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Pete Souza had the unique privilege and perspective as the Chief Official White House photographer for two U.S. presidential administrations: Ronald Reagan and Barack Obama.  The Way I See It is a tribute to the office of the president of the USA. It is a tribute to the dignity and high calling of this office. It is a tribute offered from behind the lens of a camera. 

Souza was in his early 20s when he was invited to be President Ronald Reagan’s official photographer. Souza learned quickly that this role truly was a lens into how a president behaves, how he lives with his closest aides and the White House staff, and his relationship with his spouse and family. Souza's skill improved as he sought to capture the essence of the person who is recognized for holding one of the most powerful offices in the world.

Following his time with Reagan, Souza returned to contract photojournalism. In 2007, he was asked by presidential candidate Barack Obama to be his official photographer. Souza knew this might be a monumental moment for the country. It was that and more for Souza himself as he lived and breathed the life of President Obama for the next eight years. 

Souza’s photos capture what life is like on the inside of the White House. They capture what it is to be the first Black president of the USA while also being a husband, a father, a friend, and a human being. They capture the emotion and stress as well as the joy and the fun in the life of a president. The photographs tell the story of the many moments that deeply affected President Obama and all those around him, as well as Souza himself.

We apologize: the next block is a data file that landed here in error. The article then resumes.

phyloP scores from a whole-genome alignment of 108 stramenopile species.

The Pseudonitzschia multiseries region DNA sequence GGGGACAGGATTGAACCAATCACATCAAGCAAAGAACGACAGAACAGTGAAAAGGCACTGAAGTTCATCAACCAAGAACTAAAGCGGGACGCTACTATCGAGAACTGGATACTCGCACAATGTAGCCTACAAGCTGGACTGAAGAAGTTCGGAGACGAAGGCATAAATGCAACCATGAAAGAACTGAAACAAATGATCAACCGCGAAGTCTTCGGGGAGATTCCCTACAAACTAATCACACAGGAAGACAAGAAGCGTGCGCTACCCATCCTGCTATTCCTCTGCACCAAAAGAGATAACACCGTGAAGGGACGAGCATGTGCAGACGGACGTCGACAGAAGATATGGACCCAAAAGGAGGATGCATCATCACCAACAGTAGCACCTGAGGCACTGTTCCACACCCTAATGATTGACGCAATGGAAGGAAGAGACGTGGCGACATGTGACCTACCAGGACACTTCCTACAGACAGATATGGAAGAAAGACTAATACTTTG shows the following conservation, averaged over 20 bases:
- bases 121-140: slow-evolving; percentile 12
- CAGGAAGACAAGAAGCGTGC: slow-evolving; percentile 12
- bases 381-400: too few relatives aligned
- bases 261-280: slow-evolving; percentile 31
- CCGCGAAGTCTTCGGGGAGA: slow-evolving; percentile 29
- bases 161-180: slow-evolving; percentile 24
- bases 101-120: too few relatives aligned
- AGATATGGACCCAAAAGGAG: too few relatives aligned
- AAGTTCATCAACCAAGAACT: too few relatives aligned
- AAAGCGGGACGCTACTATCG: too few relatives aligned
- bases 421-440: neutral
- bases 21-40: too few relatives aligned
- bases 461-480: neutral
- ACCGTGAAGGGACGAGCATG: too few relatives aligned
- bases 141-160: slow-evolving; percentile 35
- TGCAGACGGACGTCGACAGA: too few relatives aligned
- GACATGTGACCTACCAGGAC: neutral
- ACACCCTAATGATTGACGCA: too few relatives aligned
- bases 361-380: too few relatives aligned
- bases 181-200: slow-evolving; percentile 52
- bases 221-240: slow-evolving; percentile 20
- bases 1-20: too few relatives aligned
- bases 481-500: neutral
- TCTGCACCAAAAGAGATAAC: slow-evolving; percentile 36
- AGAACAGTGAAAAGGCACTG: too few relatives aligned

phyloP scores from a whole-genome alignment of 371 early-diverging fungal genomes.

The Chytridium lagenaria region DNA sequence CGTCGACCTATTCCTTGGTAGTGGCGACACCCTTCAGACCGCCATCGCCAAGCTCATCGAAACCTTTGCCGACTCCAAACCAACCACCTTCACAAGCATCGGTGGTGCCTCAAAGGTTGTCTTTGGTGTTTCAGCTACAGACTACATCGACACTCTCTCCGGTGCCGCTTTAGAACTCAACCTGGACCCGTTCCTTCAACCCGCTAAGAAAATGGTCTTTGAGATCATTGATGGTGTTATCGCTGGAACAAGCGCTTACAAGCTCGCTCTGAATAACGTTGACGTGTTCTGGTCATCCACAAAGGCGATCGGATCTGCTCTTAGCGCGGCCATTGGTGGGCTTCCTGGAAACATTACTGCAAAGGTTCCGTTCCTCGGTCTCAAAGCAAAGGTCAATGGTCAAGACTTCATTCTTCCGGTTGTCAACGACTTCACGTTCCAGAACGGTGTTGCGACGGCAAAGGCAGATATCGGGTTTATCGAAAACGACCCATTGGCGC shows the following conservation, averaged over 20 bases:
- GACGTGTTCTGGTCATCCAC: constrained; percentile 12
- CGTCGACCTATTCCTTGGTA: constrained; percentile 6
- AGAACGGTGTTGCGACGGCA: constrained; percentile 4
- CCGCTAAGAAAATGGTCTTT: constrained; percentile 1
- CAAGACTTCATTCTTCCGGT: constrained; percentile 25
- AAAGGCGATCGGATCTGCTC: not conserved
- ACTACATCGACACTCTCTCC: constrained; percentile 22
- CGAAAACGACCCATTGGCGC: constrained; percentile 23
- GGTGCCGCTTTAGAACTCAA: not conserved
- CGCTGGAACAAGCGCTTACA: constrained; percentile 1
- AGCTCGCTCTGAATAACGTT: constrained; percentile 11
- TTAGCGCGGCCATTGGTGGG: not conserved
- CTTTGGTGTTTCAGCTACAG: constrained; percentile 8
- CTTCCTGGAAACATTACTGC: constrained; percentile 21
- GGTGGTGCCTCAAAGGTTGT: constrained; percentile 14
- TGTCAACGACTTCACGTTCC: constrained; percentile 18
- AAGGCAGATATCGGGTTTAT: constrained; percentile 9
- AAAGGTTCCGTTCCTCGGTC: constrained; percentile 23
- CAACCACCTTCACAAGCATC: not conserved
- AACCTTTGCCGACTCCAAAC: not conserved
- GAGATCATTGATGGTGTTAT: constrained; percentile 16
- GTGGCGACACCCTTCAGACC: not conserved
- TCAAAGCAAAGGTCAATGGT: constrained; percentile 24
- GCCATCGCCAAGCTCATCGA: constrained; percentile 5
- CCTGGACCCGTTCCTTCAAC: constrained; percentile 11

Fast forward to Jan. 20, 2017. Souza’s final White House photos are of President Barack Obama writing a personal note and leaving it on the desk for his successor, a welcome that ends with the words, “Good luck and Godspeed.”  

Souza published two books sharing moments and reflecting on his time with the Obama administration: Obama: an Intimate Portrait and Shade: a Tale of Two Presidents. This documentary brings together both these works, as Souza considers what he saw then and what he sees now.

As with all pictures, Souza’s photographs take the place of thousands of words. (Universal/MSNBC films)

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